Labeling Bill Passes Senate, Heads to House

by Steven Clarke July 10, 2016, 21:56

But as Harvest Public Media's Peggy Lowe reports, it's still a food fight. The overwhelming vote to reject the Roberts' Bill was largely the result of an appeal by millions of consumers nationwide demanding the "right to know" what's in the food they feed to their families. Some farm groups and Big Food have long lobbied against the Vermont law, although huge brands like Campbell Soup and General Mills have accepted the movement toward transparency and have chose to voluntarily label GMO-containing products.

The Senate is expected to vote as early as this week on a bill that would require businesses to label genetically modified foods.

The GMO labeling legislation passed by the Senate last night falls short of what consumers rightly expect - a simple at-a-glance GMO disclosure on the package.

If this bill becomes law, companies will be allowed instead to disclose their GMO ingredients through a QR code on the package.

Sanders also faulted the bill for provided an additional two years for the U.S. Department of Agriculture to publish regulations, and for not including a mandatory timeline for compliance or federal penalties for not complying with the law. Hirono said. "We need to make sure that the final label options are as clear as possible and the regulatory process takes the concerns of Hawai'i farmers and consumers into account".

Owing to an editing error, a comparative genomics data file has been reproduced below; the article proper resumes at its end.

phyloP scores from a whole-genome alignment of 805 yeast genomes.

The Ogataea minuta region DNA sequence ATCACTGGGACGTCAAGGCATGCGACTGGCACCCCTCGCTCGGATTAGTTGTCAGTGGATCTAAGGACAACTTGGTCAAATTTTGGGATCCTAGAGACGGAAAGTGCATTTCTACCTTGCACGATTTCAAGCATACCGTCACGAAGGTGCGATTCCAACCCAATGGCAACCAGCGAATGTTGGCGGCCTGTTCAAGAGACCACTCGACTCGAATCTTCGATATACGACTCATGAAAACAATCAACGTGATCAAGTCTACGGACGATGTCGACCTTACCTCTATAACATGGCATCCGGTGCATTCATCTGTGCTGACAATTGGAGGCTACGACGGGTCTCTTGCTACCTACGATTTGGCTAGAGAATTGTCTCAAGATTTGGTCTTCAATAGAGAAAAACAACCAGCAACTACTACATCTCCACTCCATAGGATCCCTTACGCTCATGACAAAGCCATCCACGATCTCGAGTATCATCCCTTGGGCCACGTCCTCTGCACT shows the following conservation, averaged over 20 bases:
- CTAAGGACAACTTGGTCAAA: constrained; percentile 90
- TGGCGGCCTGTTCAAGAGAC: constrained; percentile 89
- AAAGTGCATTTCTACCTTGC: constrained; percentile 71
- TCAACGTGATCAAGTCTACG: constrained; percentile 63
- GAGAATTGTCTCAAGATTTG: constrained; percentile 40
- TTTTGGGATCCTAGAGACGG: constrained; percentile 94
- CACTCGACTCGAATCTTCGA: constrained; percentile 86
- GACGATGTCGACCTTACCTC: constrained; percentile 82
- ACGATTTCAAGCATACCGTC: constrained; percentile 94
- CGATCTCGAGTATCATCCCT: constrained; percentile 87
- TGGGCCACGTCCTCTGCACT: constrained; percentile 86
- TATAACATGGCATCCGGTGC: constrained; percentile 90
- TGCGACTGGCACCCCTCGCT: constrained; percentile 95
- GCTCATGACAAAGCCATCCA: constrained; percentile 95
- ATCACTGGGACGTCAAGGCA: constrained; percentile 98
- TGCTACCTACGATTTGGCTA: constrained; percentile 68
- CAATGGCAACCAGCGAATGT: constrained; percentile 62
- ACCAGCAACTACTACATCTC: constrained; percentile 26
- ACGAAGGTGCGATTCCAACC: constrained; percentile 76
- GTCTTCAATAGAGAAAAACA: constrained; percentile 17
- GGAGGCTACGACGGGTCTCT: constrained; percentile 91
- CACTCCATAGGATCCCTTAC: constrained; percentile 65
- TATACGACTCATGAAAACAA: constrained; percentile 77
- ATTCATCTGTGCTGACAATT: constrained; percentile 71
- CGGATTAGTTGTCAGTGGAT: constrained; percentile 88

In January, Campbell was the first major food company to announce support for a single mandatory labelling standard and its commitment to label all of its USA products.

Sens. Chuck Grassley and Joni Ernst, both members of the Senate Agriculture Committee, voted in favor of the labeling bill. Pat Roberts, R-Kan., the committee's chairman, on the GMO bill. Vermont's law is already in effect and the negative consequences are already being felt. "We appreciate Sen. Fischer's support of this bill and hope it will move quickly through the House so that the President may sign it before Vermont's needless labeling law inflicts any more damage on our nation's agricultural economy".

Some food companies were not as keen on Vermont's mandatory GMO labelling law. The organization called the bill "incredibly weak" and noted not all consumers have smartphones that will be able to read the QR codes.

The Senate passed a bill Wednesday that would mandate foods containing genetically modified organisms (GMOs) be labelled. Food produced using GMO technology is unquestionably safe. Reid said when Republicans took over from him, they promised more open rules.

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